The Department of Health and Human Services (HHS) last week issued its latest update on Obamacare enrollment, revealing that 3.3 million people had used the new on line marketplaces to select new insurance plans. But the data, as always, didn't include some key information. HHS didn't say, for example, how many of these people had coverage before—or, among the previously insured, what kind of coverage they had. HHS isn't trying to hide information. In most of these instances, it simply doesn't have the information, at least in a way it can reliably analyze.
The data is murky, but it sounds a lot more like success than failure.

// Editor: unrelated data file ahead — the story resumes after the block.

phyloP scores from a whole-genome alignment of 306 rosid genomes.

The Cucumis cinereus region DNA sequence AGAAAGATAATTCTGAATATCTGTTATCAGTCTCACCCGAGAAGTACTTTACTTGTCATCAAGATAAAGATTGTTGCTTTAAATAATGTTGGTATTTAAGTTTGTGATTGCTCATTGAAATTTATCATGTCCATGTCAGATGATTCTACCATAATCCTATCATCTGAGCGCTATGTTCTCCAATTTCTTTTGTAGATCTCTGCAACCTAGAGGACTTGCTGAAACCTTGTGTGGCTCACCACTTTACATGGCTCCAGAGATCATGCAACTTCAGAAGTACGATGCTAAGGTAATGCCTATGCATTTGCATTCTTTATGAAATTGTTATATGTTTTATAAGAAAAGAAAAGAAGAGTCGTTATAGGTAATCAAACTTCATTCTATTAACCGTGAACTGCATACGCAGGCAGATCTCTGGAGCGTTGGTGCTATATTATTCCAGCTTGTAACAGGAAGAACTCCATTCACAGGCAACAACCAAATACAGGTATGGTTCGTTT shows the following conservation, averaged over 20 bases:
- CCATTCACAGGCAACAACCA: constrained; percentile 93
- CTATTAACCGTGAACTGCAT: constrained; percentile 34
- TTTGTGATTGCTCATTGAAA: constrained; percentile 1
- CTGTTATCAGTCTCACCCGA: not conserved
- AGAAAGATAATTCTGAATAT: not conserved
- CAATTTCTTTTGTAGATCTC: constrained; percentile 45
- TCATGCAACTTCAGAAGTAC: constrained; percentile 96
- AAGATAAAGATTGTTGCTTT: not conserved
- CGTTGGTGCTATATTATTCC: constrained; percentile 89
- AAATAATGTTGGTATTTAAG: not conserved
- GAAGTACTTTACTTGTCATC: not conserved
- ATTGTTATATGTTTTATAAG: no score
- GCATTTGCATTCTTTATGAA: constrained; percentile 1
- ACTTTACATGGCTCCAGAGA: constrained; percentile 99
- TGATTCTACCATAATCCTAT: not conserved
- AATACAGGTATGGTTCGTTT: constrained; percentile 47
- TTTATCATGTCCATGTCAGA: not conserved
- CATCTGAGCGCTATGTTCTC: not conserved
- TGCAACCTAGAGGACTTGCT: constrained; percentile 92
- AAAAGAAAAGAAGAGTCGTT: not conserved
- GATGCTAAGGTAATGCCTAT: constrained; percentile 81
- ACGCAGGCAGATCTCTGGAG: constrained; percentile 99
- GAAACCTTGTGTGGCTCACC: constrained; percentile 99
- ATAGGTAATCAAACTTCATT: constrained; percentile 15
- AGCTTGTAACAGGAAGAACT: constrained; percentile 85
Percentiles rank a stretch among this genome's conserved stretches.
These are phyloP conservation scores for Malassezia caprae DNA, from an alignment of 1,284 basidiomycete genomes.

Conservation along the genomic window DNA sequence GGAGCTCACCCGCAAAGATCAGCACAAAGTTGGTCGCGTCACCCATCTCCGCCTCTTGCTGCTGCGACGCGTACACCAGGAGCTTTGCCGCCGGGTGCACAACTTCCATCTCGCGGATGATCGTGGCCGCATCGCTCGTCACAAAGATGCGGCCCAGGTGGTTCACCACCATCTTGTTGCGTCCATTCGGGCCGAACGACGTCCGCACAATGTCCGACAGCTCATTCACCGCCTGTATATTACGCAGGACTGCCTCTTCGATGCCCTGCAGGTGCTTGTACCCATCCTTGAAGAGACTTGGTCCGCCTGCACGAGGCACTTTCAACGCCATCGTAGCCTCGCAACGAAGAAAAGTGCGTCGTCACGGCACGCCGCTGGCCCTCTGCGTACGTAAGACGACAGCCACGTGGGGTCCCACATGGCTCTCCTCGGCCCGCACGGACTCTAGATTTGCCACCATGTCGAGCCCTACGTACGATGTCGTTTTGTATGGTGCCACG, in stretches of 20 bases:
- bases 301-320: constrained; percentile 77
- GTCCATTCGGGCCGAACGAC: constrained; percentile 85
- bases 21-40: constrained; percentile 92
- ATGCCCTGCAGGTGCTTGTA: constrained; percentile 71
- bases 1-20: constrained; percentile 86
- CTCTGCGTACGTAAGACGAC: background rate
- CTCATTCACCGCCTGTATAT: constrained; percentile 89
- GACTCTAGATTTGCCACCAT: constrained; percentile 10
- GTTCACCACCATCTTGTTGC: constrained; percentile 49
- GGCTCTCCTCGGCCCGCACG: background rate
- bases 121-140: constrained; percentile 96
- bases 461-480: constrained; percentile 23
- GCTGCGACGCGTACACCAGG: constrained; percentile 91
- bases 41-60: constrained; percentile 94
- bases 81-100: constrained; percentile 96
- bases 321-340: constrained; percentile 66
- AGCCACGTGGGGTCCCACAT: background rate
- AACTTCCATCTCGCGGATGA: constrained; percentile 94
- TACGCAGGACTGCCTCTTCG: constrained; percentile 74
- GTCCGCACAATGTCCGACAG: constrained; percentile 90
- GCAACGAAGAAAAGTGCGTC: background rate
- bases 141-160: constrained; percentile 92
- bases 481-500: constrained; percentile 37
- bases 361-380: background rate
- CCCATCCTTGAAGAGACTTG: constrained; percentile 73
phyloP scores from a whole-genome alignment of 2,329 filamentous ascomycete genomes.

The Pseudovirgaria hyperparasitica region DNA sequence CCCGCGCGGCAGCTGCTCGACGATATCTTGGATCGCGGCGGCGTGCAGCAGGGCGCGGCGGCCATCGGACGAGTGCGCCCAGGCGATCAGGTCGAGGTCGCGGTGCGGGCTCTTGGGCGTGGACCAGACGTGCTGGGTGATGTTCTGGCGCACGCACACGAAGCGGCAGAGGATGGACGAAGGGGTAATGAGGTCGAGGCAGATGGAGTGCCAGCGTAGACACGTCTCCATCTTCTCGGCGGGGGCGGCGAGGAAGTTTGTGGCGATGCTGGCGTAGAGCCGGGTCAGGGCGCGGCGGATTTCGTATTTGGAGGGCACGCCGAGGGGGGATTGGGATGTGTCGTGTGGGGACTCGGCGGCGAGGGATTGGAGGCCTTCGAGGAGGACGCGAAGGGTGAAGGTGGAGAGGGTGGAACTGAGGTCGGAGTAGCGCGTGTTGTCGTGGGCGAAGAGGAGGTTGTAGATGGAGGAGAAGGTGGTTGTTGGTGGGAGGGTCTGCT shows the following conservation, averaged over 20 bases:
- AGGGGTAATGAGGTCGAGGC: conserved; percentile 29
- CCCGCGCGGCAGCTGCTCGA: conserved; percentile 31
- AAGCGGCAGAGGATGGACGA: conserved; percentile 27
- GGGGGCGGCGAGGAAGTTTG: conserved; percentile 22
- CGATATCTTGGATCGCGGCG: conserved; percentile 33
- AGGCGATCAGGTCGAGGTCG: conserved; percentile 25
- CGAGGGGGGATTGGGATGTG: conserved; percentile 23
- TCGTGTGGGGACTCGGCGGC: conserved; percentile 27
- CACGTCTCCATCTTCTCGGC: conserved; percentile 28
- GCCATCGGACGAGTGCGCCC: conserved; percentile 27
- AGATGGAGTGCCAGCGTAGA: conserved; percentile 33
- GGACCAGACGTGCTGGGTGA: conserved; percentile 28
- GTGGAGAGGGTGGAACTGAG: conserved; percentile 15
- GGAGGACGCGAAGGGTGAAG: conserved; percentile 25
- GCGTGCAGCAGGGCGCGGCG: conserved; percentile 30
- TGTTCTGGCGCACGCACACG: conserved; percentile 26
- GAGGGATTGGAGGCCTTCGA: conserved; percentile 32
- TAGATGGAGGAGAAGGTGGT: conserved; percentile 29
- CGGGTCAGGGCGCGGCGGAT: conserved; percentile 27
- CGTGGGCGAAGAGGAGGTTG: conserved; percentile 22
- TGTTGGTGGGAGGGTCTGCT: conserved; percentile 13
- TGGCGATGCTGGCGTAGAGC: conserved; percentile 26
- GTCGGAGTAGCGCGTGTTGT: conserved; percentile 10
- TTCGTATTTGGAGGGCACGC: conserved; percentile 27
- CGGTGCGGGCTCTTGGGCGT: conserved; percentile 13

If the researchers are right, screening all women starting at 40 yields a lot of false diagnoses—without any clear benefit.
It's been mostly cheers for Michael Sam, except on the right—where it's been mostly silence. Can that change?
It shouldn't affect policy a whole lot. But maybe
The health law's critics find a new way to twist the numbers.
Republicans don't trust Obama to enforce new immigration laws? Fine, says Schumer—let's start the new program after Obama leaves office.
Demand for cigarettes is declining, while demand for in-store medical services is booming.
How critics are misreading a new government report
CBO updates it's Obamacare projections. The critics update their Obamacare distortions.
No living member of Congress has accomplished as much as he has.